Unlike the Akita parent, the Lab and Akita mix is not a self-sufficient creature. This devoted, family-oriented dog likes to be with its owner. If you allow it to be alone for too long, it may develop anxiety, grow disruptive, and begin biting or demonstrating aggressive behavior.

Because the Akita Labrador mixed breed is a cross between two complex temperaments, you're likely to get a one-of-a-kind dog.

Also, be aware that predicting Labrakita puppies' future behavior may be difficult while selecting your new companion. When it comes to outsiders, this protective dog might be violent, yet it is gentle with its family.

Given the numerous examples from both the Akita and the Labrador breeds willing to lay down their lives to protect individuals regarded as ‘pack' members, their progeny are likely to be incredibly loyal dogs as well.


The Lab Akita mix is called your “furry friend” for a reason. The Labrador Akita's thick double coat sheds heavily once every six months.

Giving your Akita lab cross weekly brushing is the only way to avoid excessive shedding. Because this dog is unlikely to have a strong doggy odor, it won't need to be bathed on a regular basis unless it gets really dirty.

If you bathe this designer breed too often or use too much shampoo, the dog may get a dry skin condition.

Nail clipping must be done on a monthly basis, and examining the dog's ears for infections and ear mites should be done regularly as well.


Because an Akita parent is a stubborn and independent dog, your Labrakita mix will initially require consistent and firm training as a puppy.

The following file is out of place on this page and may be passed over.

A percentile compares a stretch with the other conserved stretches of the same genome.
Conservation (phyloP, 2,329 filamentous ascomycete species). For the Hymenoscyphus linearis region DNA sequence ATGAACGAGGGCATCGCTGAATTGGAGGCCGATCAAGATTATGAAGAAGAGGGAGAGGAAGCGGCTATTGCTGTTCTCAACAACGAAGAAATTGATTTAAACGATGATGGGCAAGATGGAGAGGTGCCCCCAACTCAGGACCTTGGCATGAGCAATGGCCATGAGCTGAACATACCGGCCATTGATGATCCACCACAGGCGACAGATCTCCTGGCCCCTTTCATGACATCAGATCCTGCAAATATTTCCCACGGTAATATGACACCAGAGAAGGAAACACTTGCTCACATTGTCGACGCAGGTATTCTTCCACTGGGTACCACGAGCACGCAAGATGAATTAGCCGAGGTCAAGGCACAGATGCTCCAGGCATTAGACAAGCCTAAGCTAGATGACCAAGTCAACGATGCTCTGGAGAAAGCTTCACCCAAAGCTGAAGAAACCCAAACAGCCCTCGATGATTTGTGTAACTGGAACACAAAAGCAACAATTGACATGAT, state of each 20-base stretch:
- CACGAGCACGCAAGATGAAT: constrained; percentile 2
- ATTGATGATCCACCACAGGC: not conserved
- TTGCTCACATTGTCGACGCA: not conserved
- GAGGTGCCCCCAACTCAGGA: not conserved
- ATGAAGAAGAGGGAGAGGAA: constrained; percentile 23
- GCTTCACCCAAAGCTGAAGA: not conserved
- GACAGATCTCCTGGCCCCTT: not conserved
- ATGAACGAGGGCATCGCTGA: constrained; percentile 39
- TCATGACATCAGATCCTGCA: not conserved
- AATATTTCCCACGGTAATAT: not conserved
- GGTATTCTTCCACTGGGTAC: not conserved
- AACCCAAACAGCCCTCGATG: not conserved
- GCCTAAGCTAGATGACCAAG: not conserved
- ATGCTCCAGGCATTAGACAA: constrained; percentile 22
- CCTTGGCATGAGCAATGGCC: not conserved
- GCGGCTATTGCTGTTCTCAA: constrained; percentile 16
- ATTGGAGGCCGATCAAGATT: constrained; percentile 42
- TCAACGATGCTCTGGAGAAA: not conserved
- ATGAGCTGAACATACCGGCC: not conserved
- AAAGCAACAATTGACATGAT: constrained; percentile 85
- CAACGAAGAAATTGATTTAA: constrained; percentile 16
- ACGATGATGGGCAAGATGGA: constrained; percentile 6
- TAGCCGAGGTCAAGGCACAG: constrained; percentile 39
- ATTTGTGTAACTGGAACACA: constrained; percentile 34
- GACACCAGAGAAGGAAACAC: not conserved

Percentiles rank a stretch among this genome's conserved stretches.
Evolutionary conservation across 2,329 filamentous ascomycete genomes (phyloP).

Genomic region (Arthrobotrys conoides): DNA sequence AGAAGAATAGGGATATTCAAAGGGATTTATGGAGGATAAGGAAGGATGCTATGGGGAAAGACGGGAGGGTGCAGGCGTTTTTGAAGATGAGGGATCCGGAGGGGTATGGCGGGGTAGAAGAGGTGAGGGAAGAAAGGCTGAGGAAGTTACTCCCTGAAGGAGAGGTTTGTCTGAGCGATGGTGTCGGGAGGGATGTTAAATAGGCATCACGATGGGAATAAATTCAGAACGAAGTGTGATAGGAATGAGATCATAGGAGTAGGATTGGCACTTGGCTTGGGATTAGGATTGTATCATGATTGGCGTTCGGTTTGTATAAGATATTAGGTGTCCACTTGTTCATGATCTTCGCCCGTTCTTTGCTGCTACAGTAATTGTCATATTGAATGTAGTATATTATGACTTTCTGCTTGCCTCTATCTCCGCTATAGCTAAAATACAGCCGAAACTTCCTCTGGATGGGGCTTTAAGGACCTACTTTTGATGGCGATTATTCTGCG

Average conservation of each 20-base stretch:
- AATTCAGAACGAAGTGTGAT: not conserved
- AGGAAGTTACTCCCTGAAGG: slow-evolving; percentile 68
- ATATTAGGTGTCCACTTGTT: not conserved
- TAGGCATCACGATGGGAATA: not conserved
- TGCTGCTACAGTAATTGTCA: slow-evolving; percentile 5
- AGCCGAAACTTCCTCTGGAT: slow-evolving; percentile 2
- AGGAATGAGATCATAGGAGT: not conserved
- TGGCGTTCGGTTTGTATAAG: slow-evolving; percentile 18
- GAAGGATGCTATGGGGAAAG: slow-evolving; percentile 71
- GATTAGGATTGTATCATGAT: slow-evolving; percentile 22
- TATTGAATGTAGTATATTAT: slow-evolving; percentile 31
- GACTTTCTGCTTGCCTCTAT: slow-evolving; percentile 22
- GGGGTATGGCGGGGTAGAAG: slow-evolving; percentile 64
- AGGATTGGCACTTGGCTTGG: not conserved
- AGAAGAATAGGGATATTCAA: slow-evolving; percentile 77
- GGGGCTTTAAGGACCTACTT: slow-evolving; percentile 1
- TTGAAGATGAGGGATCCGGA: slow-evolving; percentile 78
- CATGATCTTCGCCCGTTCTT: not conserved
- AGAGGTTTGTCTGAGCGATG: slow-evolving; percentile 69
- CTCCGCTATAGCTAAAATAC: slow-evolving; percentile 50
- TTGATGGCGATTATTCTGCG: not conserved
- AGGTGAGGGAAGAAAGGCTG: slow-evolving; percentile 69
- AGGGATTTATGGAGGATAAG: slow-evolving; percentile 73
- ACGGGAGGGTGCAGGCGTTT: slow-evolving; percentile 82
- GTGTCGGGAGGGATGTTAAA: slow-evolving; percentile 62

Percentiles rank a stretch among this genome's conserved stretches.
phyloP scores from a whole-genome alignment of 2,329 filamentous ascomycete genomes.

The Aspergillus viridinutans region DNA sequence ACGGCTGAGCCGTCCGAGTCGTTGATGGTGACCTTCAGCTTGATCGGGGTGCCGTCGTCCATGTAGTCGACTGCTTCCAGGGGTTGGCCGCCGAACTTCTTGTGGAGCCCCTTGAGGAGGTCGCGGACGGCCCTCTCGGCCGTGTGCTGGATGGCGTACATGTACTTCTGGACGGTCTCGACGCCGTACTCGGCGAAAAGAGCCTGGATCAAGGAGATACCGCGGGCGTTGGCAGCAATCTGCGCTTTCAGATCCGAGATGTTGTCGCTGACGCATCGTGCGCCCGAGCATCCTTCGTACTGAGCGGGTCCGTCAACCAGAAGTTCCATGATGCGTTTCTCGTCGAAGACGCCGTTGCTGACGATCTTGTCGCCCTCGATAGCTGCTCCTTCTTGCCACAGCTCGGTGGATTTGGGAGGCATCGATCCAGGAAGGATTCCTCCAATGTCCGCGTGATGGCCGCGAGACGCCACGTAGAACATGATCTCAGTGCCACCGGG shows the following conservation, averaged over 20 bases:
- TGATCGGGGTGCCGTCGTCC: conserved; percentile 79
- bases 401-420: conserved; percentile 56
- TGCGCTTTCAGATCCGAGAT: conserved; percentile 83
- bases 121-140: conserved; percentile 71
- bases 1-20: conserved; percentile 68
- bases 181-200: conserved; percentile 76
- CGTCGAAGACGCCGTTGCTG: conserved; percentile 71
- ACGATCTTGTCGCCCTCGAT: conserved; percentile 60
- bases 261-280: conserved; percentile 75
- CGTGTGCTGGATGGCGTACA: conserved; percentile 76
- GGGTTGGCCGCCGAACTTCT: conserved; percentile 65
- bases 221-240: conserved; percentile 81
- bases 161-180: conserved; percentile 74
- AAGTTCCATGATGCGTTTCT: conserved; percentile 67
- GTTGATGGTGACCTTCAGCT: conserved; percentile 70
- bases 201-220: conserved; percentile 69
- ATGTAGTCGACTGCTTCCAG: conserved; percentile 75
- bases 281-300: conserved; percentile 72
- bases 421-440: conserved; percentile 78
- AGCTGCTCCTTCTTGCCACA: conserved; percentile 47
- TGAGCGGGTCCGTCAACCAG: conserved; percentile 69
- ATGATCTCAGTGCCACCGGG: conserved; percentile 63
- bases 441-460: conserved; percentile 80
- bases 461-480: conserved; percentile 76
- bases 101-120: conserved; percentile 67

Fortunately, the Labrador-Akita mix is an intelligent dog that is usually fairly easy to train thanks to its Labrador DNA. That means they can make an excellent guard dog when it comes to strangers, yet a cuddly, friendly dog behind closed doors that can potentially get along well with small children.

With that being said, if you really want a good family dog or if you have very young children or other animals, it may be best to go for a pure Labrador Retriever instead of a Lab mix. This is because the Akita Lab mix can be quite large dogs and it can be difficult to predict their temperament due to the significant difference in personality between the Labrakita's parent breeds.

One thing that can cause an issue with the Labrakita dog is their stubbornness, so you'll need to come up with the proper mix of persistence, compassion, and positive reinforcement. Plus, if you give your Labrakita more stimulation through physical challenges and exercise, it will be more receptive to training.


When it comes to socializing your Labrakita, you'll have to devote time to training your companion to welcome visitors and relatives.

Regrettably, it may not be a simple process. Having visitors or outsiders in its territory may irritate this dog, especially if they have more prominent Akita genes than Lab genes. But we should mention that some Akita Lab mixes can certainly learn to be a cherished family pet that will be exceptionally loyal and loving.

Because this breed has natural predatory instincts, it is not recommended for households with different pets, particularly cats. We don't want their instinctive prey drive kicking in with the family's beloved guinea pig.